Last Sunday afternoon, immediately following the final performance of Sonoma County Repertory Theater’s spare and lovely Cyrano, a bittersweet party broke out at the tiny Main Street theater space in Sebastopol. Marking the still hard-to-believe closing of the Rep, in mixed-emotion celebration of the company’s 17 years in operation, nearly 200 crammed into the compact space to share memories, tell stories, trade photographs—and whisper about the future.
Because, yes, the beloved little theater space at the corner of Bodega and Main Street will have a future. The rumor, passed around the party like a phrase in a game of telephone, was that a collective of local theater companies, actors, dancers, singers and teachers is to take over the space.
Director Beth Craven can now confirm the rumor.
“The theater will be renamed, but we’re not sure what that name will be,” says Craven, one member of a newly formed group tentatively calling itself the Professional Performing Artists Consortium (or P-PAC). The other members of the new organization include a number of established theater companies (Cinnabar Theater, Imaginists Theatre Collective, Napa Valley Conservatory Theater, Heritage Music Theater, FOG Theater and First Look Sonoma), plus several independent theater artists (Keith Baker, Allison Rae Baker, David Lear and others).
“As a group,” Craven says, “we felt very strongly that we couldn’t let [the Rep theater space] die. It’s an institution. The thought of losing the West County’s primary performance space was so painful. That was the fire in the belly that got us started.”
According to Craven, the consortium will be structured to be lean and mean, pooling the creative and financial resources of all members. At first, the theater’s only staff will be herself and Keith Baker, acting as coordinators and “communication nexus” for the other groups using the space to present new works, and also as one stop along an emerging theater circuit, that idea being one of the more interesting pieces of the new plan.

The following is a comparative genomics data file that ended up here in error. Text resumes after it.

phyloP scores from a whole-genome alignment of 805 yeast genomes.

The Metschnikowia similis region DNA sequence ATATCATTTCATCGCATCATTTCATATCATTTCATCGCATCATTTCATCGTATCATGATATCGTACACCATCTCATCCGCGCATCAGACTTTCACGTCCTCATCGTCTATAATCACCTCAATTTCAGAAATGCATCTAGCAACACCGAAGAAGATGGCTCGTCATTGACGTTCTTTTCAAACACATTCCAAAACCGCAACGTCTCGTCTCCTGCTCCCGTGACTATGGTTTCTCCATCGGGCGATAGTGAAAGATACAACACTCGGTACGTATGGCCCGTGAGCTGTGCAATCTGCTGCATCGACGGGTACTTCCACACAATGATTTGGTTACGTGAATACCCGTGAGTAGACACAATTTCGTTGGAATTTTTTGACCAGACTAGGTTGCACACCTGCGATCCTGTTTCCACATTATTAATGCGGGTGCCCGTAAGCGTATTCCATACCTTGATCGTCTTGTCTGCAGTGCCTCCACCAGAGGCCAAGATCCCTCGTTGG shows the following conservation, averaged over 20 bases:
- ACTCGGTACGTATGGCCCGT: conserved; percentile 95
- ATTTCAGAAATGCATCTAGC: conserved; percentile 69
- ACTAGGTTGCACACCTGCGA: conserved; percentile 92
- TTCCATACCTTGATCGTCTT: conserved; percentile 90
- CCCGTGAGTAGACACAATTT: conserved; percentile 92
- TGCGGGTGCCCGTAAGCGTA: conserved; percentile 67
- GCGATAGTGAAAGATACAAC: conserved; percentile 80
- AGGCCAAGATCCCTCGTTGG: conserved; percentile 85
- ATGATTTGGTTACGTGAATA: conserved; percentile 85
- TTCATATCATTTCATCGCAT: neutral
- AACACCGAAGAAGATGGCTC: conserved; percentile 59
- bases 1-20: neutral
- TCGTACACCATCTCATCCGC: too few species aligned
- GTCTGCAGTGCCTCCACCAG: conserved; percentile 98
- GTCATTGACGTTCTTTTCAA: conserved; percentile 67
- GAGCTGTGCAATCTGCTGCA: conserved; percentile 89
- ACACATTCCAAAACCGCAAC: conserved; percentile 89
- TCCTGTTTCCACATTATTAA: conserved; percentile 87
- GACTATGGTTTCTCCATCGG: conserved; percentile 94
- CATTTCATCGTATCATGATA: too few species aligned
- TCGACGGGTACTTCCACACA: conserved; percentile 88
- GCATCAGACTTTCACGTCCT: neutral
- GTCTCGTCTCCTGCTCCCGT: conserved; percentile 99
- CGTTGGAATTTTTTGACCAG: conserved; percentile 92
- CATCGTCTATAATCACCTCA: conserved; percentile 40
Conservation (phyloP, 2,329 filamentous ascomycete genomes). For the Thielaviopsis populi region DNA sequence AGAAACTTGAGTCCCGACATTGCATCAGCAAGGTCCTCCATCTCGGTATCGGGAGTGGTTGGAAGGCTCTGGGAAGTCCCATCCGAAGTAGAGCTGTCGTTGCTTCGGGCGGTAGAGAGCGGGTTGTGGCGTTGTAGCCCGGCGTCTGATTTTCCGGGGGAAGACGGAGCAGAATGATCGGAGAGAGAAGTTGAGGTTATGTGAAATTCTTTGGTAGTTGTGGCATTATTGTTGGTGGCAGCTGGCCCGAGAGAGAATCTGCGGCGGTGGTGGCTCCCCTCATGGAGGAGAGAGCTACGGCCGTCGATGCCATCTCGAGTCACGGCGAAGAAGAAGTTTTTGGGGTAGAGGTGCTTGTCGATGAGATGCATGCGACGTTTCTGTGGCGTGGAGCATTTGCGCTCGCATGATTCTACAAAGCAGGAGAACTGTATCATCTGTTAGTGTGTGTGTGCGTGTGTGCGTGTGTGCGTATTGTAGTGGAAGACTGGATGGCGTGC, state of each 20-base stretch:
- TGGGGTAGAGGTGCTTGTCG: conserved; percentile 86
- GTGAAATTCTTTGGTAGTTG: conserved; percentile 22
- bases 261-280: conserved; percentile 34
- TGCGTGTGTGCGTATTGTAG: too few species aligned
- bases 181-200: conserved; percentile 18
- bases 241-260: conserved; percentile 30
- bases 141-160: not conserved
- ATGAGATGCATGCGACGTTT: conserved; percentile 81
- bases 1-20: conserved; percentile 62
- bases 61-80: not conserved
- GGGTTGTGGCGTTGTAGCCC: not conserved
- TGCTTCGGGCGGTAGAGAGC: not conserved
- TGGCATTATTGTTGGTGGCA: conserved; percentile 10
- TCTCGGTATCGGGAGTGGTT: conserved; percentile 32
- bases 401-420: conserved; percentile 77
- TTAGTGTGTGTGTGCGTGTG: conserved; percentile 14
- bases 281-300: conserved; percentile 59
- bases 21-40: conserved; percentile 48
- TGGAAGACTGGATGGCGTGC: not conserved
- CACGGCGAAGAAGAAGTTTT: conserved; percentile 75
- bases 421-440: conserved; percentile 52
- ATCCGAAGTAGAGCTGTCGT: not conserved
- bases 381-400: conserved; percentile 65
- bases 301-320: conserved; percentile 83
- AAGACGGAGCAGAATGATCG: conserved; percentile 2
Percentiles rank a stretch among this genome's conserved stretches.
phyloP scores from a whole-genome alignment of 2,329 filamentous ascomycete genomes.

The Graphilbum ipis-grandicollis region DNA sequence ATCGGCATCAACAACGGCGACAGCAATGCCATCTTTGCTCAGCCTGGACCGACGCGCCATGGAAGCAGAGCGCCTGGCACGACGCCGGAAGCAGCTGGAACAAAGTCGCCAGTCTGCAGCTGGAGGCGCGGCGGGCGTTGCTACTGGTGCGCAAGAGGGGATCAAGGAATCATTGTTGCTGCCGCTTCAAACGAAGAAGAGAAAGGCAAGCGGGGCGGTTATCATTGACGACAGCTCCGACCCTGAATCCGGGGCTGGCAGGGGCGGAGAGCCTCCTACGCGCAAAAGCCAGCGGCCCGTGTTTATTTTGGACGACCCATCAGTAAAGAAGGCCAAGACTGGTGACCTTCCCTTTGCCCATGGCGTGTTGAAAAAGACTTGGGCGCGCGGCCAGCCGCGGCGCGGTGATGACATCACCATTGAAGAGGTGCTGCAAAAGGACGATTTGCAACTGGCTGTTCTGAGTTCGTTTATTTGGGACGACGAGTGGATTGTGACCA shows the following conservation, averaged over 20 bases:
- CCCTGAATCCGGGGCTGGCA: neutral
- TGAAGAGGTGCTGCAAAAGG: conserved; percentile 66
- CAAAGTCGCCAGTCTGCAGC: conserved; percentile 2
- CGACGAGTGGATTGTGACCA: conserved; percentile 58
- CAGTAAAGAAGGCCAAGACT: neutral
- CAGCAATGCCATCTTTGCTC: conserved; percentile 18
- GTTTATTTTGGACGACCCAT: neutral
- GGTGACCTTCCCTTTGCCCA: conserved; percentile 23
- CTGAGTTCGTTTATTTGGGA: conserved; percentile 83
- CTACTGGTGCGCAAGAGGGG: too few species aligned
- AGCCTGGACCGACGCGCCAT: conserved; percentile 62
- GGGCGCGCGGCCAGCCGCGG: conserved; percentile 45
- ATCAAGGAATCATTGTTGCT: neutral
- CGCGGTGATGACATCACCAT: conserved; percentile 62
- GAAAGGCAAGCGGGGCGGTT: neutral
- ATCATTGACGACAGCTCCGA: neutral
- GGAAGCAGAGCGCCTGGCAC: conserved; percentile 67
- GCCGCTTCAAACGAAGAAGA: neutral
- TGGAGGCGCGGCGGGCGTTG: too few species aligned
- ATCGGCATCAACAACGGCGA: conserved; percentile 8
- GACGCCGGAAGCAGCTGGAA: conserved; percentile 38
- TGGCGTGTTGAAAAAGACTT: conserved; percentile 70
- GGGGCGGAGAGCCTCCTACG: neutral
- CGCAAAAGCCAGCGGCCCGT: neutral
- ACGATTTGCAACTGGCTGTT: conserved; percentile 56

“With certain exceptions, Sebastopol people don’t go to Petaluma to see theater,” says Craven. “Petaluma people don’t go to Sonoma, and Sonoma people don’t go to shows in Santa Rosa. Our idea is to create a circuit where, instead of every theater busting its ass to stage eight or 12 shows in a season, each company could build four shows or six shows, and then make their space available to other companies, so the theater ends up with 12 shows. That’s the embryo of the idea that we are working with. A company can put up a show, and then take it on the road to Petaluma, Santa Rosa, Sebastopol and Napa. And the Rep space will be a big part of that circuit.”
The first show at the Sebastopol theater, to a certain degree, is an example of that concept. In May, under the direction of Jennifer King (longtime associate with the Rep, and currently artistic director of the Napa Performing Arts Center), the space will host a production of Yasmina Reza’s Art, featuring Dodds Delzell, Tim Kniffin and Tim Setzer, the same cast and director who recently staged the play at Sixth Street Playhouse and in Napa. The play will run May 13-29. To kick things off, there will be what Craven calls a “curtain raiser” event the last weekend of April, featuring a performance or two of Woody Guthrie’s American Song (directed by Craven and recently staged at Cinnabar), along with some as-yet-unnamed musical events.
There are, Craven says, no existing models on which the new Consortium structure is based. Whatever the new theater is called, and however it ends up being structured, she admits that the alliance will be forging into new territory.
“It’s such a rich idea,” Craven says, “to work together, sharing resources as we create exceptional theater together.”
The best part, Craven repeats—and this is a sentiment that surely will be shared by the army of Rep fans who gathered to honor that company’s long legacy—is that there will still be a theater in Sebastopol. It may no longer be called the Sonoma County Repertory Theater, but the little theater on the corner will, for the foreseeable future, be keeping its lights on.